Brooklyn (US) Singer-songwriter, Dilip, has just released his latest single, Lemon Tart, and we’ve been taking a few listens here at the Send Me Your Ears studio today.

We always love a good story behind a song and with Lemon Tart, we were impressed at the ability of Dilip to expand on a simple subject matter. Here’s the story in his own words;

“When writing “Lemon Tart”, my feelings were exactly like the dessert my ex used to make. Sweet, airy, comforting memories of our time together co-exist with the sour taste of how it all ended. Shimmering guitar melodies give way to distorted walls of sound, as my emotions unravel and I can’t help but long for just a little more.”

Lemon Tart is a thoroughly enjoyable lo-fi track with a super catchy chorus. Starting on gentle guitar strums, the layered vocals reminded us in places of Jack Johnson. There’s an easy and effortless feeling to the vocals as if Dilip is totally confident in his ability to share this great story. At times the vocals are doubled, and at other times there’s some gentle harmonies.

The song develops swiftly and at around 30 seconds in, Lemon Tart becomes more of a full band sound. The drums and dreamy picked guitar fill the sound nicely and help maintain interest.

We particularly liked the Terrorvision feeling choruses. They’re slightly heavier in feel to the verses and there’s just a touch of drive on both the vocals and guitar. This is really catchy and each time it came around, we felt more invested in the song.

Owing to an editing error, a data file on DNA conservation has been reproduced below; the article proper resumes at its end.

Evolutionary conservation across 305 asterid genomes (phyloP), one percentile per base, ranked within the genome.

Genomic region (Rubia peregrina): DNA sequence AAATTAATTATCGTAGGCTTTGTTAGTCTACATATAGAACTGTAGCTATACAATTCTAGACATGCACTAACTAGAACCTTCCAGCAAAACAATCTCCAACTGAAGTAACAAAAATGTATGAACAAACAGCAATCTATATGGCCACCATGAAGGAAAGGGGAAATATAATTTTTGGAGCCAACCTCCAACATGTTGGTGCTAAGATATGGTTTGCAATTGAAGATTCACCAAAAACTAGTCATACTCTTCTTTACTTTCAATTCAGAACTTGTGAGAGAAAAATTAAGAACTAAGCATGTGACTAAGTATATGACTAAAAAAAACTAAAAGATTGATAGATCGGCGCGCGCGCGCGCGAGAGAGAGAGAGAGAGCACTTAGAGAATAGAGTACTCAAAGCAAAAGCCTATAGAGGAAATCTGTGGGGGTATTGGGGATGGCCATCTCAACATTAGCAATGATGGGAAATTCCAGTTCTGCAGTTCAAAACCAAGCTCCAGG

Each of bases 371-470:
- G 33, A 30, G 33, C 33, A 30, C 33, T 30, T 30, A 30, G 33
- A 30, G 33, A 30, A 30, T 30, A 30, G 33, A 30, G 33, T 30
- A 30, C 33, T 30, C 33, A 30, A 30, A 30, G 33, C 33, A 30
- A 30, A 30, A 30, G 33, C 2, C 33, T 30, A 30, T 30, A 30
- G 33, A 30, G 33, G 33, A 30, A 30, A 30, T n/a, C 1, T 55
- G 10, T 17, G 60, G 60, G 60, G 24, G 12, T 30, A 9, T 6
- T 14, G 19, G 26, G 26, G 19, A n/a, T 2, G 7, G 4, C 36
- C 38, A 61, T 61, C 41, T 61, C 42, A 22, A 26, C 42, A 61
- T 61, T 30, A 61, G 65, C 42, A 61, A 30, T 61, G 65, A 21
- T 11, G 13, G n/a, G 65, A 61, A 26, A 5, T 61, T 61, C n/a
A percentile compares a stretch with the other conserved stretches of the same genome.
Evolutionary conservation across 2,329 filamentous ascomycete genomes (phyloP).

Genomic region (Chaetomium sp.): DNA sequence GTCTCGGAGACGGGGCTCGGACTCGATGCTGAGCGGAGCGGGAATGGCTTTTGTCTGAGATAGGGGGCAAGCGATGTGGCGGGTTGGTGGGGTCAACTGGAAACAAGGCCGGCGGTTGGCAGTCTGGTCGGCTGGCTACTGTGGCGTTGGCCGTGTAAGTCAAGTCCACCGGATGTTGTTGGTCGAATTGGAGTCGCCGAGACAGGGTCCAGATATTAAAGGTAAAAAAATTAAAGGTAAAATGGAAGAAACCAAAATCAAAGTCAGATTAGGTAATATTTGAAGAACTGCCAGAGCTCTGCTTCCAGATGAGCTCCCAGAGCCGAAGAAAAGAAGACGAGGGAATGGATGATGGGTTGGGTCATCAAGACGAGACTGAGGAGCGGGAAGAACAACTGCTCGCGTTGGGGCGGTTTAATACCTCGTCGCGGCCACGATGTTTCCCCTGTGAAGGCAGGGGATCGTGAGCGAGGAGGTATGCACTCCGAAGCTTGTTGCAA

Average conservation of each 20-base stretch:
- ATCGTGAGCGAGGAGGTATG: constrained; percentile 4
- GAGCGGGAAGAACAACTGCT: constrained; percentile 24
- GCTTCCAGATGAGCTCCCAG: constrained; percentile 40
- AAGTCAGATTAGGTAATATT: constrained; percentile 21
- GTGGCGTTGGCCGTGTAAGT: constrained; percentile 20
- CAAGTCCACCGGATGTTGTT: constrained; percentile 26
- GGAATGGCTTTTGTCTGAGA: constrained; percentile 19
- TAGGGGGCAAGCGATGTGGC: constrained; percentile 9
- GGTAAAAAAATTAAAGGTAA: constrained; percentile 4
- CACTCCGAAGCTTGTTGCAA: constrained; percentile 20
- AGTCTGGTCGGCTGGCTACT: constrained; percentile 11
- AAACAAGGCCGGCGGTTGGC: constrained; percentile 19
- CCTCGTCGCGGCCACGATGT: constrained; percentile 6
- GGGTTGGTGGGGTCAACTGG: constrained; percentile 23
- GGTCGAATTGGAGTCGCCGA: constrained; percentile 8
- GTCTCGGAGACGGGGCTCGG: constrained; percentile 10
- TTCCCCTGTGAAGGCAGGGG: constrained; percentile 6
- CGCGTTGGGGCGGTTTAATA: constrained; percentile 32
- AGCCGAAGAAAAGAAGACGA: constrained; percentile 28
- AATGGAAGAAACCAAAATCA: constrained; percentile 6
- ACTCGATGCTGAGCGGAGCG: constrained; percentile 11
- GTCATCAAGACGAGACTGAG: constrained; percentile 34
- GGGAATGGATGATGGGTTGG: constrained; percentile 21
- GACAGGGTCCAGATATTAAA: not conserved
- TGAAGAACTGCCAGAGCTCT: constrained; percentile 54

A stop into a change of pace breakdown section was also a nice touch. This is a well crafted track.
Lemon Tart has a very sudden ending. A sound, perhaps mimicking a “stop button” on the recording signifies the song is over. Possibly meaning that Dilip is well and truly over his thoughts of his ex and their cooking skills?!

To our ears the track could use a little balancing between the low and high frequencies. This can be achieved with some careful EQing. Firstly, a hi-pass filter set around 40Hz to remove some of the sub bass rumble followed by a cut at around 50-55Hz to reduce some excessive tones in the kick drum. The acoustic guitar is peaking around 180-190Hz which is most noticeable during the intro but is muddying up the track a little later on when the rest off the instruments come in. Also, the track is a little heavy around 350-400Hz, particularly in the vocal track. This is resulting in some occasional boxy tones and adds to a slight lack of clarity in this area. Finally, a wide and fairly large boost across the high mids and highs centred around 10kHz would add a great deal of clarity, presence and overall brightness to the track.

We thoroughly enjoyed this enchanting and catchy indie-pop song. A great theme for a song that has been executed well. We look forward to hearing more from Dilip!